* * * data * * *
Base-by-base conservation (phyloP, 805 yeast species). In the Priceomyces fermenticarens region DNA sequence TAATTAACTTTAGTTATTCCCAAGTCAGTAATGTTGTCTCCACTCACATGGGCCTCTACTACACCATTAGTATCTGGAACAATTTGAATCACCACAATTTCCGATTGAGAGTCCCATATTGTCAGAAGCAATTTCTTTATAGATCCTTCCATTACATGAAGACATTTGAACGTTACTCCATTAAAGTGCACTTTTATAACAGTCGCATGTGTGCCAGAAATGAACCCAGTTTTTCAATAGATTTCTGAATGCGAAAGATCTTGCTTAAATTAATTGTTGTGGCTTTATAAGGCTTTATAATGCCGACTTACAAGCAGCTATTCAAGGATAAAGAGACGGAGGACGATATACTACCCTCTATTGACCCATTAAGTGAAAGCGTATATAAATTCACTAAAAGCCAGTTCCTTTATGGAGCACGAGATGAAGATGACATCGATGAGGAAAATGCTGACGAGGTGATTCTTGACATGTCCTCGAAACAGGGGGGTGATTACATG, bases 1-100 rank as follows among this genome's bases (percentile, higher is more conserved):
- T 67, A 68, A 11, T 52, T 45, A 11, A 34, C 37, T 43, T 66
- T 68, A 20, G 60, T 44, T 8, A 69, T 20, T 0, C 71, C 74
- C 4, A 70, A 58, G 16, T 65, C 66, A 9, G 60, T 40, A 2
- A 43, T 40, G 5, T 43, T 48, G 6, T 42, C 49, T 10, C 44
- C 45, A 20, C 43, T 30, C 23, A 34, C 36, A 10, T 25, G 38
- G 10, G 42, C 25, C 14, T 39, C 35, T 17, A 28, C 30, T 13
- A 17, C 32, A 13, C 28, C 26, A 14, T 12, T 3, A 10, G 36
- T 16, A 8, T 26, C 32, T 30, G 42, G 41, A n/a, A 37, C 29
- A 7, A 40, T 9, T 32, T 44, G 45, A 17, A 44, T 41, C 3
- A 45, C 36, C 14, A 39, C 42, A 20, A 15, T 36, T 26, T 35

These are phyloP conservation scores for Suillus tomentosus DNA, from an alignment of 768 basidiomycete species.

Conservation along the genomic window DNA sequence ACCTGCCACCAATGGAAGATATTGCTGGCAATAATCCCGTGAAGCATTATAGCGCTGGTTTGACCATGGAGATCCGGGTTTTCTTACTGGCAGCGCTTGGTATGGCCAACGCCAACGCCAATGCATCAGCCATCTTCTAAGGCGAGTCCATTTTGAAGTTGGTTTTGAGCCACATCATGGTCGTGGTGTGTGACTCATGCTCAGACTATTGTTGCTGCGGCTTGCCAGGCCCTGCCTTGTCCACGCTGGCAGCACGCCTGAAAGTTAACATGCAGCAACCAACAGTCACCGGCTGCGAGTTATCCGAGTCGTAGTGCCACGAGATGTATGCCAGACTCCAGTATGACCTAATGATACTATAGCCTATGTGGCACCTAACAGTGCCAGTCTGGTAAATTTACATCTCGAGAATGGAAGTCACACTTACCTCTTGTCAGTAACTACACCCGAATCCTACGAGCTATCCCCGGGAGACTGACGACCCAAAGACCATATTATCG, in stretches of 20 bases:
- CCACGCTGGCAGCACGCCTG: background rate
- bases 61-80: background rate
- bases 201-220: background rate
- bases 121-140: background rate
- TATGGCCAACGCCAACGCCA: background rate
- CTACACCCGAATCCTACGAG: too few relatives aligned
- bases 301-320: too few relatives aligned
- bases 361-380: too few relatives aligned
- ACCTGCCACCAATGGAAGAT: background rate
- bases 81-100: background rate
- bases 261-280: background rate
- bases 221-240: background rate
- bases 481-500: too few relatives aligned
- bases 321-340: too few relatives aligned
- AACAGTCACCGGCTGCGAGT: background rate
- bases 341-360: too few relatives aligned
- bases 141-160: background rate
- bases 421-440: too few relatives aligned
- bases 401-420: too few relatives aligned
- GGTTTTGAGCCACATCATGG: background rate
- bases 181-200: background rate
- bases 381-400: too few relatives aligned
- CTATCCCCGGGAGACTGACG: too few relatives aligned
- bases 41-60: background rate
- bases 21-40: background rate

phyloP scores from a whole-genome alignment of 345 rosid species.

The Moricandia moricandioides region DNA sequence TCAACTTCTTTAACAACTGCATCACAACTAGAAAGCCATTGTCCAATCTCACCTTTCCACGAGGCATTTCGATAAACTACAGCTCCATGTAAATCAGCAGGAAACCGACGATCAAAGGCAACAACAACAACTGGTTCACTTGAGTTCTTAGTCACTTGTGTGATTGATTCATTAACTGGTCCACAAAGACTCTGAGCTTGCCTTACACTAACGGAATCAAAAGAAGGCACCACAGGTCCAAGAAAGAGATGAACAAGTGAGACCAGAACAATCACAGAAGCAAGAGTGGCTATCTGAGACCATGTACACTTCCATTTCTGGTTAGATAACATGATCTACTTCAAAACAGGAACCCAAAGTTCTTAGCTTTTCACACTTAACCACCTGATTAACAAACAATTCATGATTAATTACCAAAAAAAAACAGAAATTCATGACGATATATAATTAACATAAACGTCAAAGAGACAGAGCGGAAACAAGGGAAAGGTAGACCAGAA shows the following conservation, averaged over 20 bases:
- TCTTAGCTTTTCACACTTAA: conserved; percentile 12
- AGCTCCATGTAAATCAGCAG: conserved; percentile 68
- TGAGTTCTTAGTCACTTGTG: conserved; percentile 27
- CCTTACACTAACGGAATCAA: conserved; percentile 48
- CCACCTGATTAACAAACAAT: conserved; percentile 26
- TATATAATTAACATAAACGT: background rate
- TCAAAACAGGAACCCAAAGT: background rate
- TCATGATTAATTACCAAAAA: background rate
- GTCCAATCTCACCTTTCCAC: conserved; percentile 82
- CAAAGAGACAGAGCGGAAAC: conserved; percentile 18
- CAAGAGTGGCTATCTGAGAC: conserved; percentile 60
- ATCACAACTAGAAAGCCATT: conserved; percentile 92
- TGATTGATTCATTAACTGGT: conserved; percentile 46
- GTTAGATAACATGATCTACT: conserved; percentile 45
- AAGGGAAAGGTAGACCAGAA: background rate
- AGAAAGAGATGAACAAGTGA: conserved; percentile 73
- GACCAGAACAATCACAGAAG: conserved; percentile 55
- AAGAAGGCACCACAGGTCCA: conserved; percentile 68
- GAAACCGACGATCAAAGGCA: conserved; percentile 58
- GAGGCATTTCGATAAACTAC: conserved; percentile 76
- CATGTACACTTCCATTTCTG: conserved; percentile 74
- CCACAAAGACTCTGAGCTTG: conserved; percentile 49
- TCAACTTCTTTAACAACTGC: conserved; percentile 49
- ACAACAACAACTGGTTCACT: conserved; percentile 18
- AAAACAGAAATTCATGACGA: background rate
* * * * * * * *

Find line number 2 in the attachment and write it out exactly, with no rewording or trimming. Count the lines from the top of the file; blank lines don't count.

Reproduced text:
- T 67, A 68, A 11, T 52, T 45, A 11, A 34, C 37, T 43, T 66